So even if a person was called BORISEVIC^IUS or AUDICKAS back home, his papers were likely to refer to him as BORISEWICZ or AUDYCKI. There were plenty of exceptions, of course. But the Polish versions of these names were the most familiar ones available in the Roman alphabet. Also, before Russian was mandated as the official language for all documents, Polish had served that role in Lithuania. So there was a tradition of writing names down in their Polish form. It wasn't until Lithuania gained its independence after World War I that you start seeing documents with Lithuanian forms of names. Before then, they were usually either Russified or Polonized.

I hope that clarifies things a bit.
Fred Hoffman

John Peters
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Kirsten
Kirsten

May 25th, 2012, 12:33 pm #6

Thank you both so much for your feedback. I have work to do researching the Boros name, but now have some direction because of your help. On my great-grandmother's side Helen/Helena/Elena, it appears on her death certificate that her parents names were George Wason and Bertha Witkilson. Could these be Americanized names? I know she came over from Lithuania as well as a teenager. I'm not sure if she came with her parents or not. Those names just don't sound Lithuanian to me, but I'm sure they are not written in their correct form. My father is convinced that George Wason's last name was actually Wasel. I don't know why it would be recorded as the wrong name on the death certificate. Anyway, my great-grandmother actually died as Helen Birbalis (her second husband). Any help on the names Wason, Witkilson, and, possibly Wasel? Thank you so much for any feedback.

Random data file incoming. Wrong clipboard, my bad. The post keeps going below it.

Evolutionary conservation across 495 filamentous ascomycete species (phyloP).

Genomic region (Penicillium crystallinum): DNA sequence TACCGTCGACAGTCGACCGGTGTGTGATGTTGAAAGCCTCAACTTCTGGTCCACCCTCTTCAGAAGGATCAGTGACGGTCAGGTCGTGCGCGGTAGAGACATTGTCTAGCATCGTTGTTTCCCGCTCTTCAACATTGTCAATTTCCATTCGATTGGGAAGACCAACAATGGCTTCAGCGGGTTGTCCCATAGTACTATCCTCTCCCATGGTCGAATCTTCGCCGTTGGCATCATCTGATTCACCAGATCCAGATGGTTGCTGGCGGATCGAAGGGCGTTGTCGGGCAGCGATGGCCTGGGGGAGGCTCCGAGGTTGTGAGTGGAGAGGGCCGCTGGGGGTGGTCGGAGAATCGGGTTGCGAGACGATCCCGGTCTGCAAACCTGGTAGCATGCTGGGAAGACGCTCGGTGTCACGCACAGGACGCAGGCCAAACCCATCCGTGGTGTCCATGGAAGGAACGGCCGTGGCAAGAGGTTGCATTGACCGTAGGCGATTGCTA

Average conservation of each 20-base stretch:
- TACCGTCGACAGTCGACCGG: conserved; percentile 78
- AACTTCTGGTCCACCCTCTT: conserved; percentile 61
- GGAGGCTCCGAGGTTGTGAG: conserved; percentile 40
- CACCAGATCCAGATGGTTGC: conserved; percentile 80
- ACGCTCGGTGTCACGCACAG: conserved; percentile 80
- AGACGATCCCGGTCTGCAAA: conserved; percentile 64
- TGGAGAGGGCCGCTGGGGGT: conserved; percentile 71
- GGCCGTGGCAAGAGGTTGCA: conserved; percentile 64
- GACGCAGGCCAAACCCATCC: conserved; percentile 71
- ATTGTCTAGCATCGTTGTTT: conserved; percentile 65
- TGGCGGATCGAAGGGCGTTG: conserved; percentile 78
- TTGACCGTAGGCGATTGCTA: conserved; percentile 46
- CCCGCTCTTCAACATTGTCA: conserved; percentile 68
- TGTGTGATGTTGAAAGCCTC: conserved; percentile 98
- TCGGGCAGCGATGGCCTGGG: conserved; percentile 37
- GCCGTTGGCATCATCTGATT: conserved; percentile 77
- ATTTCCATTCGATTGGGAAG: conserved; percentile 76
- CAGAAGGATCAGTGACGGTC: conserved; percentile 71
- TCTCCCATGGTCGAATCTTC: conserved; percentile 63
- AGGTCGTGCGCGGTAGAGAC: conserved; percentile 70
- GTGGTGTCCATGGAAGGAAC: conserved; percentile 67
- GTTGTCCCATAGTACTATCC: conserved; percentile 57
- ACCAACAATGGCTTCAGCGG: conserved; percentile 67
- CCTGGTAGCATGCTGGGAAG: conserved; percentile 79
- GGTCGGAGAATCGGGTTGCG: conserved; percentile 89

Kirsten
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Terese
Terese

October 25th, 2013, 6:27 am #7

Hello! I was told that this was the site to come to for possible hints on Lithuanian ancestors so I'm hoping for some luck. Two of my great-grandparents came to the US from Lithuania in the late 1890s and early 1900's. They met in New York and got married there. The family eventually relocated to Chicago. The name that we know my great-grandfather by is John Boros, and his wife was Elena or Helena Boros. I can't find any records of John from prior to the 1910 US census, so I am not sure if that was always the name he went by or an Americanized version. Any guesses? His World War II draft card says he was from Kovno. I have the same problem with my great-grandmother, Helena (later called Helen). We don't know her place of birth, outside of knowing she was from Lithuania, but her death certificate from Chicago states her father's name as George Wason and her mother's name as Bertha Witkilson. Neither of those names sound very Lithuanian to me. My father believes Helena's father's last name was actually Wasel. According to my family's oral history, she traveled to the States with a German Jewish woman and her child, although Helena was Roman Catholic and so was John. I can't find any documentation of either of their voyages here.

Thank you for any hints that anyone can provide!

Kirsten
Do you know what village/region your Boris* came from?
I have a witness on a document of 1875 called Jonas Borisevicius/Jan Borisewicz in the Smolwy/Smalvas parish church, for the christening of Stanislavas Umbrasas of Zatokai village (now in Zarasai province, Lith). It was once in the Kowno gubernia - also once named Novoaleksandrovsk province.
Your Wason/Wasel and Witkilson may very well be jewish - it was not uncommon for faith to become a burden (happened to one branch of my family). Helena's shipboard friendship (I assume it was, as the lady and child contact is part of the story) may very well suggest a cultural/religious connection.
Cheers
Terese